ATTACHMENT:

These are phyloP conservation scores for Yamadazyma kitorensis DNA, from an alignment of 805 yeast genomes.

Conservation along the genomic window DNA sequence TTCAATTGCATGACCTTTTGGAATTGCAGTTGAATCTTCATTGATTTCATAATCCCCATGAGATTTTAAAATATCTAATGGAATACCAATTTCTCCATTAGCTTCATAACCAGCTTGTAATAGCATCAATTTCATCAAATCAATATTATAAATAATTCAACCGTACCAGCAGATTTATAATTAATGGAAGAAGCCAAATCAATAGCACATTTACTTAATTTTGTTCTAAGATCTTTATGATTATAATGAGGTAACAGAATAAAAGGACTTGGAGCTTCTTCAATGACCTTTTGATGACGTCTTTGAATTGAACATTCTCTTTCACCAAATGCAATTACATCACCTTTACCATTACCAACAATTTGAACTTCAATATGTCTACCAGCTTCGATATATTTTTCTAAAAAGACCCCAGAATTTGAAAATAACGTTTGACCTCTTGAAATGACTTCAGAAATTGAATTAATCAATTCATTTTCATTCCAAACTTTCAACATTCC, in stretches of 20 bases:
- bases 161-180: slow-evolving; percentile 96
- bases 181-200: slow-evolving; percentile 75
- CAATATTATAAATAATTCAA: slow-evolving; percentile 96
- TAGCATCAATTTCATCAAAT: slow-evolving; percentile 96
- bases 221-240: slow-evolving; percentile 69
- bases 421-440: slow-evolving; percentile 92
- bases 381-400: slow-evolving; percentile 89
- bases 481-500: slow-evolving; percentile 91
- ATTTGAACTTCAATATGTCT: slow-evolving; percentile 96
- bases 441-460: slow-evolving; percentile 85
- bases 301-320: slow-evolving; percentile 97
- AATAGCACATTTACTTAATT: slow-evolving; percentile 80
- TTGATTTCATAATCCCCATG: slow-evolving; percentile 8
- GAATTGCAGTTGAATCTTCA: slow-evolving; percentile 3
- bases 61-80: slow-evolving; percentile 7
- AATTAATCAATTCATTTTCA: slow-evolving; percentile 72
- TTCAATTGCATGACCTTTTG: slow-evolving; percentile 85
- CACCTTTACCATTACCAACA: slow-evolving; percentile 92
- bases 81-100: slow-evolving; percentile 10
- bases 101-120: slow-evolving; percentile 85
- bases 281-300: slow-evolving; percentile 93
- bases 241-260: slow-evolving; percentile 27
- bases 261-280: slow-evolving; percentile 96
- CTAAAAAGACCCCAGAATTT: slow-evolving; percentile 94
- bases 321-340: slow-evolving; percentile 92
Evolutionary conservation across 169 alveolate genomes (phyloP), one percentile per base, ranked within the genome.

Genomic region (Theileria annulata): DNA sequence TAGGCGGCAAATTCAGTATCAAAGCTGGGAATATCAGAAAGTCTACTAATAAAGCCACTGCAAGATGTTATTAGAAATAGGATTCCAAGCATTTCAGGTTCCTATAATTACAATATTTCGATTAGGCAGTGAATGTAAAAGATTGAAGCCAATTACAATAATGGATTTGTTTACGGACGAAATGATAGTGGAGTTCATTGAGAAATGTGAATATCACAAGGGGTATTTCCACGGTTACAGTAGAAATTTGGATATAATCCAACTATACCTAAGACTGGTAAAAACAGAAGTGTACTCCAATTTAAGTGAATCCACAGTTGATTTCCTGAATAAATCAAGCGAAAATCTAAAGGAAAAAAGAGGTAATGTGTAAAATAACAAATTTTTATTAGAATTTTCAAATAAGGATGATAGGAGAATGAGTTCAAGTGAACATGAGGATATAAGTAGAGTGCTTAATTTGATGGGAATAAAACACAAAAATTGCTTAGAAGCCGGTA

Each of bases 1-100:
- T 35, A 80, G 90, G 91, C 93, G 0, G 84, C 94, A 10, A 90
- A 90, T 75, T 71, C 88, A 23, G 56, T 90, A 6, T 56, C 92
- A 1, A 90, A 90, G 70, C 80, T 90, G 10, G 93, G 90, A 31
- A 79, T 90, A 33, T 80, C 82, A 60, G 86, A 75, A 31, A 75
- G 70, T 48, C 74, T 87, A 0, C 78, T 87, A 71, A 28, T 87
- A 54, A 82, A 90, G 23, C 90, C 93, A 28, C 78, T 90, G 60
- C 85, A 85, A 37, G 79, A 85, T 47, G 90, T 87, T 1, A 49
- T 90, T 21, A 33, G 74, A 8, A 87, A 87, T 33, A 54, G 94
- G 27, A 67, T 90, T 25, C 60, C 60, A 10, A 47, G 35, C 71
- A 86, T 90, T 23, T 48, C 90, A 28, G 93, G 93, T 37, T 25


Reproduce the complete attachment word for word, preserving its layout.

These are phyloP conservation scores for Yamadazyma kitorensis DNA, from an alignment of 805 yeast genomes.

Conservation along the genomic window DNA sequence TTCAATTGCATGACCTTTTGGAATTGCAGTTGAATCTTCATTGATTTCATAATCCCCATGAGATTTTAAAATATCTAATGGAATACCAATTTCTCCATTAGCTTCATAACCAGCTTGTAATAGCATCAATTTCATCAAATCAATATTATAAATAATTCAACCGTACCAGCAGATTTATAATTAATGGAAGAAGCCAAATCAATAGCACATTTACTTAATTTTGTTCTAAGATCTTTATGATTATAATGAGGTAACAGAATAAAAGGACTTGGAGCTTCTTCAATGACCTTTTGATGACGTCTTTGAATTGAACATTCTCTTTCACCAAATGCAATTACATCACCTTTACCATTACCAACAATTTGAACTTCAATATGTCTACCAGCTTCGATATATTTTTCTAAAAAGACCCCAGAATTTGAAAATAACGTTTGACCTCTTGAAATGACTTCAGAAATTGAATTAATCAATTCATTTTCATTCCAAACTTTCAACATTCC, in stretches of 20 bases:
- bases 161-180: slow-evolving; percentile 96
- bases 181-200: slow-evolving; percentile 75
- CAATATTATAAATAATTCAA: slow-evolving; percentile 96
- TAGCATCAATTTCATCAAAT: slow-evolving; percentile 96
- bases 221-240: slow-evolving; percentile 69
- bases 421-440: slow-evolving; percentile 92
- bases 381-400: slow-evolving; percentile 89
- bases 481-500: slow-evolving; percentile 91
- ATTTGAACTTCAATATGTCT: slow-evolving; percentile 96
- bases 441-460: slow-evolving; percentile 85
- bases 301-320: slow-evolving; percentile 97
- AATAGCACATTTACTTAATT: slow-evolving; percentile 80
- TTGATTTCATAATCCCCATG: slow-evolving; percentile 8
- GAATTGCAGTTGAATCTTCA: slow-evolving; percentile 3
- bases 61-80: slow-evolving; percentile 7
- AATTAATCAATTCATTTTCA: slow-evolving; percentile 72
- TTCAATTGCATGACCTTTTG: slow-evolving; percentile 85
- CACCTTTACCATTACCAACA: slow-evolving; percentile 92
- bases 81-100: slow-evolving; percentile 10
- bases 101-120: slow-evolving; percentile 85
- bases 281-300: slow-evolving; percentile 93
- bases 241-260: slow-evolving; percentile 27
- bases 261-280: slow-evolving; percentile 96
- CTAAAAAGACCCCAGAATTT: slow-evolving; percentile 94
- bases 321-340: slow-evolving; percentile 92
Evolutionary conservation across 169 alveolate genomes (phyloP), one percentile per base, ranked within the genome.

Genomic region (Theileria annulata): DNA sequence TAGGCGGCAAATTCAGTATCAAAGCTGGGAATATCAGAAAGTCTACTAATAAAGCCACTGCAAGATGTTATTAGAAATAGGATTCCAAGCATTTCAGGTTCCTATAATTACAATATTTCGATTAGGCAGTGAATGTAAAAGATTGAAGCCAATTACAATAATGGATTTGTTTACGGACGAAATGATAGTGGAGTTCATTGAGAAATGTGAATATCACAAGGGGTATTTCCACGGTTACAGTAGAAATTTGGATATAATCCAACTATACCTAAGACTGGTAAAAACAGAAGTGTACTCCAATTTAAGTGAATCCACAGTTGATTTCCTGAATAAATCAAGCGAAAATCTAAAGGAAAAAAGAGGTAATGTGTAAAATAACAAATTTTTATTAGAATTTTCAAATAAGGATGATAGGAGAATGAGTTCAAGTGAACATGAGGATATAAGTAGAGTGCTTAATTTGATGGGAATAAAACACAAAAATTGCTTAGAAGCCGGTA

Each of bases 1-100:
- T 35, A 80, G 90, G 91, C 93, G 0, G 84, C 94, A 10, A 90
- A 90, T 75, T 71, C 88, A 23, G 56, T 90, A 6, T 56, C 92
- A 1, A 90, A 90, G 70, C 80, T 90, G 10, G 93, G 90, A 31
- A 79, T 90, A 33, T 80, C 82, A 60, G 86, A 75, A 31, A 75
- G 70, T 48, C 74, T 87, A 0, C 78, T 87, A 71, A 28, T 87
- A 54, A 82, A 90, G 23, C 90, C 93, A 28, C 78, T 90, G 60
- C 85, A 85, A 37, G 79, A 85, T 47, G 90, T 87, T 1, A 49
- T 90, T 21, A 33, G 74, A 8, A 87, A 87, T 33, A 54, G 94
- G 27, A 67, T 90, T 25, C 60, C 60, A 10, A 47, G 35, C 71
- A 86, T 90, T 23, T 48, C 90, A 28, G 93, G 93, T 37, T 25